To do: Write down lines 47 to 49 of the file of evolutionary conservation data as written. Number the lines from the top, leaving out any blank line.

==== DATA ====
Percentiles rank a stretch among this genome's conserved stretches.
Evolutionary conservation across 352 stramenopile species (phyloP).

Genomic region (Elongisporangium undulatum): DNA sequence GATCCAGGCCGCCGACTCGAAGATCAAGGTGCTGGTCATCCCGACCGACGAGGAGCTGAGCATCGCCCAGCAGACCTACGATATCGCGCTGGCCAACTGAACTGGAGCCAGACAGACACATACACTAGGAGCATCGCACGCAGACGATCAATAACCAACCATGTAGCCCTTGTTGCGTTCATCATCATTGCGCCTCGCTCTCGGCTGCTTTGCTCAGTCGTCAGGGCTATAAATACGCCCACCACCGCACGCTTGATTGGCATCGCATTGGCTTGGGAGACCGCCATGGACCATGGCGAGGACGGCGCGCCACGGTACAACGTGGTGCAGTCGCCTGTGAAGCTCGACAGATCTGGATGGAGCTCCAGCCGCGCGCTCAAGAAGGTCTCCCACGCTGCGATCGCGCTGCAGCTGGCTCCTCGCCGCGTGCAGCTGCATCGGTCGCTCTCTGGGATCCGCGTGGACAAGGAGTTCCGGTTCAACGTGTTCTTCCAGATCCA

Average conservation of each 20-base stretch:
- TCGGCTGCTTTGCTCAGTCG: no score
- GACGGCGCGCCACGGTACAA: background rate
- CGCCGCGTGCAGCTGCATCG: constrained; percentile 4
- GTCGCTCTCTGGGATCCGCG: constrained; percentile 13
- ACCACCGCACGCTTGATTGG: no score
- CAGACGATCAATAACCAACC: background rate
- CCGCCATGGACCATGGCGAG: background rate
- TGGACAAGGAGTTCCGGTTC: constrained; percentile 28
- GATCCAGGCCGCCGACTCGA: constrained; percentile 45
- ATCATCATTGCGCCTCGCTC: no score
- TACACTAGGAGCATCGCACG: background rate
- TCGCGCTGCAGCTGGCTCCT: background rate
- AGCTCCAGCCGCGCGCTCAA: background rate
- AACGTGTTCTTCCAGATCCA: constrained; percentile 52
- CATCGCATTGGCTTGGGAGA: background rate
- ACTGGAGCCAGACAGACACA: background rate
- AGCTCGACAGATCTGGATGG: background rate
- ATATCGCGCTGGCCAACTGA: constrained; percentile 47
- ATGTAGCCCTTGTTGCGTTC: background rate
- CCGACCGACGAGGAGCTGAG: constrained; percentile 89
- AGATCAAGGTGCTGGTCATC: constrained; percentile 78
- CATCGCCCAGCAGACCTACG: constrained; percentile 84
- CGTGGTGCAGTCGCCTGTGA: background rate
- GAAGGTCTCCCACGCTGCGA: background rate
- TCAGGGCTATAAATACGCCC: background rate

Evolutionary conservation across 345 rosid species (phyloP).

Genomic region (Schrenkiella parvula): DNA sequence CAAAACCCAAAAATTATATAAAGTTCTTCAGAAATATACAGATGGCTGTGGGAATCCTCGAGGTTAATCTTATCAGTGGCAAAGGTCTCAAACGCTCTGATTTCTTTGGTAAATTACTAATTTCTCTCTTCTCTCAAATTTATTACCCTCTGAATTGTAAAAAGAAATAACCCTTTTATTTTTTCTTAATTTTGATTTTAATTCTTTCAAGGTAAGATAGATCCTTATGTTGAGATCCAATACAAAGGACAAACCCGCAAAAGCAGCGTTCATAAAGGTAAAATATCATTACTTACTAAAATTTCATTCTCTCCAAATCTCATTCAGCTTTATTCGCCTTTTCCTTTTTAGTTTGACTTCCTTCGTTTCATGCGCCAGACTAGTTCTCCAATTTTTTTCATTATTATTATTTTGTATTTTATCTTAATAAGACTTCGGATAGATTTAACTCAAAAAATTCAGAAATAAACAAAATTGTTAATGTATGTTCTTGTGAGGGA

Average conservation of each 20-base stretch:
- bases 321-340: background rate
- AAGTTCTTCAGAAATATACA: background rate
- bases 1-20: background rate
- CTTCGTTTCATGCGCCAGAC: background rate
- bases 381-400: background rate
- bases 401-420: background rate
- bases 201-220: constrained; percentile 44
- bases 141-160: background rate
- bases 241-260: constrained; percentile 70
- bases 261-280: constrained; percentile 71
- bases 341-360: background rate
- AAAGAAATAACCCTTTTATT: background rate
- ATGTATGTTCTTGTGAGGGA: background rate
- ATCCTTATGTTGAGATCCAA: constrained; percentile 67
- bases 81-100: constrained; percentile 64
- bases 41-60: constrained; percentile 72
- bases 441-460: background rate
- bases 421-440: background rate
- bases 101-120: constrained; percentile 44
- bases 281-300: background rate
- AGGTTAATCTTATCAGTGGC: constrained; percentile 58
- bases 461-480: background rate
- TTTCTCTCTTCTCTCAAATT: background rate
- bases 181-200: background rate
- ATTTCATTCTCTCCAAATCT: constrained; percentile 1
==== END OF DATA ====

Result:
- bases 81-100: constrained; percentile 64
- bases 41-60: constrained; percentile 72
- bases 441-460: background rate